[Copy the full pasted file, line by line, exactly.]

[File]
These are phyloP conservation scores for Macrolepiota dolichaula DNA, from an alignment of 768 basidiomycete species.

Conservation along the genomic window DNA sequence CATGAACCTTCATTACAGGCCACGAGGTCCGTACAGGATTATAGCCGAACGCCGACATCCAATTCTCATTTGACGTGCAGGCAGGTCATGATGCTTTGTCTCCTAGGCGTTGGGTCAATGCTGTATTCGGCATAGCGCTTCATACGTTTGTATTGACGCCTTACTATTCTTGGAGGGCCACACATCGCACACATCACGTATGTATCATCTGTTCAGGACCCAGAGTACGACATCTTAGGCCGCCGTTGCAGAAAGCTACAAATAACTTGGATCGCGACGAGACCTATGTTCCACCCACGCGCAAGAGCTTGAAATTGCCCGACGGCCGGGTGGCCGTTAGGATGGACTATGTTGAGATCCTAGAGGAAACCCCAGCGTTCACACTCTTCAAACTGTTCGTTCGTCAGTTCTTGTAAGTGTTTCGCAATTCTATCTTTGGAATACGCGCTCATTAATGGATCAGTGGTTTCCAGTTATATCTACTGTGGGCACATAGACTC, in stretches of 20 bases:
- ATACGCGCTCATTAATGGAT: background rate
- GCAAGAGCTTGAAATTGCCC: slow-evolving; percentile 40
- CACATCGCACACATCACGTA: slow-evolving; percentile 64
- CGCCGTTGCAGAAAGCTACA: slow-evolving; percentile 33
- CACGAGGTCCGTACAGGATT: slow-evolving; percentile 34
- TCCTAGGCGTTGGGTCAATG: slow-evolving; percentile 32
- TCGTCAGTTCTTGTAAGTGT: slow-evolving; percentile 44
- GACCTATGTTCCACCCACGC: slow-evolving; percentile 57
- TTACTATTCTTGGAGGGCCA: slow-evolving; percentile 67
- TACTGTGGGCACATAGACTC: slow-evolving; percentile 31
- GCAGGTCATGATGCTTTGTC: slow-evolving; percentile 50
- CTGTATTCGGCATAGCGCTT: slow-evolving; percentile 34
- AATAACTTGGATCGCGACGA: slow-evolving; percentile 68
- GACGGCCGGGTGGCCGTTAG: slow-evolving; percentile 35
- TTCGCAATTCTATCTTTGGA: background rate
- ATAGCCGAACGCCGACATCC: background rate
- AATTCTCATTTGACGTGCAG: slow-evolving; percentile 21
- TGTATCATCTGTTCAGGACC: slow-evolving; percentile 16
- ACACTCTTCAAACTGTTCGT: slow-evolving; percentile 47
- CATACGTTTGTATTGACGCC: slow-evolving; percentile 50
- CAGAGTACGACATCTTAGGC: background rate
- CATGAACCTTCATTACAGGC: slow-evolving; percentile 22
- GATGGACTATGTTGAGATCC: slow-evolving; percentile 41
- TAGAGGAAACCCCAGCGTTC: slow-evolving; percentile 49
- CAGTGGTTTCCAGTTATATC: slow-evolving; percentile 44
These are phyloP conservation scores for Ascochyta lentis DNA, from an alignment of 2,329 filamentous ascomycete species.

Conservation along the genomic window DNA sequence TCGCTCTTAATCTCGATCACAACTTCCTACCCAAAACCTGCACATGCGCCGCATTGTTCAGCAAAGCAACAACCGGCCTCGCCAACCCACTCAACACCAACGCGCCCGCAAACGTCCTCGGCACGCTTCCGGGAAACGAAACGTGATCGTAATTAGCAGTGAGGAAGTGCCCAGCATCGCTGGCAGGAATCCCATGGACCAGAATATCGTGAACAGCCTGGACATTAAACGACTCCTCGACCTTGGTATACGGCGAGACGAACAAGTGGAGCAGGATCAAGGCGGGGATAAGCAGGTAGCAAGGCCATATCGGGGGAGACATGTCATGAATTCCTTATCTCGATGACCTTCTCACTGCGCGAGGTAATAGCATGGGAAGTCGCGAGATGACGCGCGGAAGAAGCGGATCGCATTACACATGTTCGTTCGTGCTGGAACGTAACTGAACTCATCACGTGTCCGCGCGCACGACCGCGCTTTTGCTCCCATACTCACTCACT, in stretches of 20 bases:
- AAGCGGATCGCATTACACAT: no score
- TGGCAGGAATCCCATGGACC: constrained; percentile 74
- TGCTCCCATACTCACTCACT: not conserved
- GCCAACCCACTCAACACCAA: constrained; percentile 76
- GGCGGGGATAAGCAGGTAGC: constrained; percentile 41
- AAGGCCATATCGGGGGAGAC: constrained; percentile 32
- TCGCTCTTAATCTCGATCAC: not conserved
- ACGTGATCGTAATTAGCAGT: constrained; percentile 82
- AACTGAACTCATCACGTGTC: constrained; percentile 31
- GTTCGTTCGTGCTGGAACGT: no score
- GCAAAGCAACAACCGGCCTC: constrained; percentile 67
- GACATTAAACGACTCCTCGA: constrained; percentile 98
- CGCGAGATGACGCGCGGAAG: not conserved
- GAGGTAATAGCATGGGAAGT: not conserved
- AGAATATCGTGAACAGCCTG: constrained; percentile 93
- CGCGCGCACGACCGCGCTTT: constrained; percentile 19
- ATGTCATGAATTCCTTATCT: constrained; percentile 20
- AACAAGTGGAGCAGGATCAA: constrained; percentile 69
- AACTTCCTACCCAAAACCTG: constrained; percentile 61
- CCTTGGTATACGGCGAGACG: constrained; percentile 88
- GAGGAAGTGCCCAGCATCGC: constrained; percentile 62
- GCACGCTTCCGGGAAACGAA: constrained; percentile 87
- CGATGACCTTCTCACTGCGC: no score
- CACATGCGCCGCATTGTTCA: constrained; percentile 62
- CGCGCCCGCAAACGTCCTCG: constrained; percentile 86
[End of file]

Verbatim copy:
These are phyloP conservation scores for Macrolepiota dolichaula DNA, from an alignment of 768 basidiomycete species.

Conservation along the genomic window DNA sequence CATGAACCTTCATTACAGGCCACGAGGTCCGTACAGGATTATAGCCGAACGCCGACATCCAATTCTCATTTGACGTGCAGGCAGGTCATGATGCTTTGTCTCCTAGGCGTTGGGTCAATGCTGTATTCGGCATAGCGCTTCATACGTTTGTATTGACGCCTTACTATTCTTGGAGGGCCACACATCGCACACATCACGTATGTATCATCTGTTCAGGACCCAGAGTACGACATCTTAGGCCGCCGTTGCAGAAAGCTACAAATAACTTGGATCGCGACGAGACCTATGTTCCACCCACGCGCAAGAGCTTGAAATTGCCCGACGGCCGGGTGGCCGTTAGGATGGACTATGTTGAGATCCTAGAGGAAACCCCAGCGTTCACACTCTTCAAACTGTTCGTTCGTCAGTTCTTGTAAGTGTTTCGCAATTCTATCTTTGGAATACGCGCTCATTAATGGATCAGTGGTTTCCAGTTATATCTACTGTGGGCACATAGACTC, in stretches of 20 bases:
- ATACGCGCTCATTAATGGAT: background rate
- GCAAGAGCTTGAAATTGCCC: slow-evolving; percentile 40
- CACATCGCACACATCACGTA: slow-evolving; percentile 64
- CGCCGTTGCAGAAAGCTACA: slow-evolving; percentile 33
- CACGAGGTCCGTACAGGATT: slow-evolving; percentile 34
- TCCTAGGCGTTGGGTCAATG: slow-evolving; percentile 32
- TCGTCAGTTCTTGTAAGTGT: slow-evolving; percentile 44
- GACCTATGTTCCACCCACGC: slow-evolving; percentile 57
- TTACTATTCTTGGAGGGCCA: slow-evolving; percentile 67
- TACTGTGGGCACATAGACTC: slow-evolving; percentile 31
- GCAGGTCATGATGCTTTGTC: slow-evolving; percentile 50
- CTGTATTCGGCATAGCGCTT: slow-evolving; percentile 34
- AATAACTTGGATCGCGACGA: slow-evolving; percentile 68
- GACGGCCGGGTGGCCGTTAG: slow-evolving; percentile 35
- TTCGCAATTCTATCTTTGGA: background rate
- ATAGCCGAACGCCGACATCC: background rate
- AATTCTCATTTGACGTGCAG: slow-evolving; percentile 21
- TGTATCATCTGTTCAGGACC: slow-evolving; percentile 16
- ACACTCTTCAAACTGTTCGT: slow-evolving; percentile 47
- CATACGTTTGTATTGACGCC: slow-evolving; percentile 50
- CAGAGTACGACATCTTAGGC: background rate
- CATGAACCTTCATTACAGGC: slow-evolving; percentile 22
- GATGGACTATGTTGAGATCC: slow-evolving; percentile 41
- TAGAGGAAACCCCAGCGTTC: slow-evolving; percentile 49
- CAGTGGTTTCCAGTTATATC: slow-evolving; percentile 44
These are phyloP conservation scores for Ascochyta lentis DNA, from an alignment of 2,329 filamentous ascomycete species.

Conservation along the genomic window DNA sequence TCGCTCTTAATCTCGATCACAACTTCCTACCCAAAACCTGCACATGCGCCGCATTGTTCAGCAAAGCAACAACCGGCCTCGCCAACCCACTCAACACCAACGCGCCCGCAAACGTCCTCGGCACGCTTCCGGGAAACGAAACGTGATCGTAATTAGCAGTGAGGAAGTGCCCAGCATCGCTGGCAGGAATCCCATGGACCAGAATATCGTGAACAGCCTGGACATTAAACGACTCCTCGACCTTGGTATACGGCGAGACGAACAAGTGGAGCAGGATCAAGGCGGGGATAAGCAGGTAGCAAGGCCATATCGGGGGAGACATGTCATGAATTCCTTATCTCGATGACCTTCTCACTGCGCGAGGTAATAGCATGGGAAGTCGCGAGATGACGCGCGGAAGAAGCGGATCGCATTACACATGTTCGTTCGTGCTGGAACGTAACTGAACTCATCACGTGTCCGCGCGCACGACCGCGCTTTTGCTCCCATACTCACTCACT, in stretches of 20 bases:
- AAGCGGATCGCATTACACAT: no score
- TGGCAGGAATCCCATGGACC: constrained; percentile 74
- TGCTCCCATACTCACTCACT: not conserved
- GCCAACCCACTCAACACCAA: constrained; percentile 76
- GGCGGGGATAAGCAGGTAGC: constrained; percentile 41
- AAGGCCATATCGGGGGAGAC: constrained; percentile 32
- TCGCTCTTAATCTCGATCAC: not conserved
- ACGTGATCGTAATTAGCAGT: constrained; percentile 82
- AACTGAACTCATCACGTGTC: constrained; percentile 31
- GTTCGTTCGTGCTGGAACGT: no score
- GCAAAGCAACAACCGGCCTC: constrained; percentile 67
- GACATTAAACGACTCCTCGA: constrained; percentile 98
- CGCGAGATGACGCGCGGAAG: not conserved
- GAGGTAATAGCATGGGAAGT: not conserved
- AGAATATCGTGAACAGCCTG: constrained; percentile 93
- CGCGCGCACGACCGCGCTTT: constrained; percentile 19
- ATGTCATGAATTCCTTATCT: constrained; percentile 20
- AACAAGTGGAGCAGGATCAA: constrained; percentile 69
- AACTTCCTACCCAAAACCTG: constrained; percentile 61
- CCTTGGTATACGGCGAGACG: constrained; percentile 88
- GAGGAAGTGCCCAGCATCGC: constrained; percentile 62
- GCACGCTTCCGGGAAACGAA: constrained; percentile 87
- CGATGACCTTCTCACTGCGC: no score
- CACATGCGCCGCATTGTTCA: constrained; percentile 62
- CGCGCCCGCAAACGTCCTCG: constrained; percentile 86